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Gelbaum’s market losses reach the ACLU

By A. James Memmott

December 10, 2009 at 10:31am

Add the American Civil Liberties Union to the list of not-for-profit institutions suffering because of the recession.

The New York Times reported this week that a previously anonymous donor told the group in September that he couldn’t make his annual gift of over $20 million at least for next year because of “market conditions.”

Through unnamed sources, the Times identified the donor as David Gelbaum, a hedge fund manager and major contributor to environmental causes as well as the ACLU.

Gelbaum, 60, lives in California and first donated to the ACLU in the early 1980s. His contributions started at around $50,000 annually and reached $22.5 million in 2008.

To help make up for the loss of Gelbaum’s money, the ACLU has received pledges of $23 million to be paid over the next three years, the Times reports.

Nonetheless, this leaves a gap, and organization officials say that they will have to make budget cuts on top of cuts made at the end of last year triggered by investment losses.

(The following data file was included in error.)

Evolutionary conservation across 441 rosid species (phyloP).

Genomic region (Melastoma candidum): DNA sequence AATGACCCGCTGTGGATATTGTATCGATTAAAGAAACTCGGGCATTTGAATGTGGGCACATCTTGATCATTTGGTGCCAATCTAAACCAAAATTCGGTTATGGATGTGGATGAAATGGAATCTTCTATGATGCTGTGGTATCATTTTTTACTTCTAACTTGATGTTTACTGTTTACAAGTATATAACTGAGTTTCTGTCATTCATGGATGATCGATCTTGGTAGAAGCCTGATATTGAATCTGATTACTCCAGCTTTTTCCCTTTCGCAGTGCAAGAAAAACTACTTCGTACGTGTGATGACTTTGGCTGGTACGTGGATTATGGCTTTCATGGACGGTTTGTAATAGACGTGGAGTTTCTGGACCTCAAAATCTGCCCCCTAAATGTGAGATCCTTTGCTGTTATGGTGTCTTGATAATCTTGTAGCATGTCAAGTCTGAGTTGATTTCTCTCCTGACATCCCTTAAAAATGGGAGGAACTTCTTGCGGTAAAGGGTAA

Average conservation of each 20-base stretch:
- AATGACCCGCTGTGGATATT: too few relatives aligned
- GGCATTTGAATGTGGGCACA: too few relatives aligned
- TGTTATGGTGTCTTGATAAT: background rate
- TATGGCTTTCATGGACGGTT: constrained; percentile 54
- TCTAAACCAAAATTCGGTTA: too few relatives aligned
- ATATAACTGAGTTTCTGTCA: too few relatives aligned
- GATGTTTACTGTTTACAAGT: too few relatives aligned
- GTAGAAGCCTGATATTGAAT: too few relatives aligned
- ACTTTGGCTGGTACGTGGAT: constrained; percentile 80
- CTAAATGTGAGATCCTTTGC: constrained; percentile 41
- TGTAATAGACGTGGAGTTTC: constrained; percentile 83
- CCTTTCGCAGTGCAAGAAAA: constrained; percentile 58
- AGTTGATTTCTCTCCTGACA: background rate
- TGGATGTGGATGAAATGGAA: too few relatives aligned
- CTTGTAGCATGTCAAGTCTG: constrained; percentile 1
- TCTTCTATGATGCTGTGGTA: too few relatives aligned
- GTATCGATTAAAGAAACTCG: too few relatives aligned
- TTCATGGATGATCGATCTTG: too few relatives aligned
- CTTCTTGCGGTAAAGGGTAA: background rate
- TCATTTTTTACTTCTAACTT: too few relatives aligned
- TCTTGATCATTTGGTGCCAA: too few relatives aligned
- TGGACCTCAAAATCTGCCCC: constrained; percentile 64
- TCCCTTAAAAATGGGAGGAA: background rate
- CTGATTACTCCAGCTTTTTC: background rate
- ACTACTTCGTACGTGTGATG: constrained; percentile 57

Very few people within the ACLU knew that Gelbaum was a prime benefactor of the organization.

Similarly, Gelbaum has preferred not to draw attention to his contributions to other organizations through the years.

“I don’t think that if you have a lot money and you give away a lot of money, you should get a lot of recognition. You shouldn’t be able to buy that,” Gelbaum told the Los Angeles Times in 2004.

The 2004 story by Kenneth R. Weiss would seem to be the only major media profile on Gelbaum, who agreed to interviews with the paper “only reluctantly.”

The story reports that Gelbaum, the son of mathematics professor Bernard R. Gelbaum, was a math whiz in college at the University of California, Irvine.

He then made his millions by applying mathematical formulas to the selection of investments.

Gelbaum worked at the former Princeton-Newport Partners and then at Sierra Enterprises Group, LLC., before retiring from that firm.

He now invests through Quercus Trust, which funds a variety of companies involved in green technology.

Gelbaum told the Los Angeles Times that his interest in conservation and the environment goes back to his youth and camping trips in northern Minnesota and other places.

In 2001, he gave two gifts totaling $101.5 million to the Sierra Club Foundation.

He’s also a co-founder and major contributor to The Wildlands Conservancy, a group formed to preserve land in California and fund outdoor education programs for young people.

In addition, Gelbaum has been an opponent of efforts in California to deny education and health care to undocumented immigrants.

He told the Los Angeles Times that his views on immigration go back to the fact that his Jewish grandfather, Abraham, came to this country from his native Ukraine to escape persecution.

“I asked, ‘Abe, what do you think about all of these Mexicans coming here?’” Gelbaum said. “Abe didn’t speak English that well. He said, ‘I came here. How can I tell them not to come?’”

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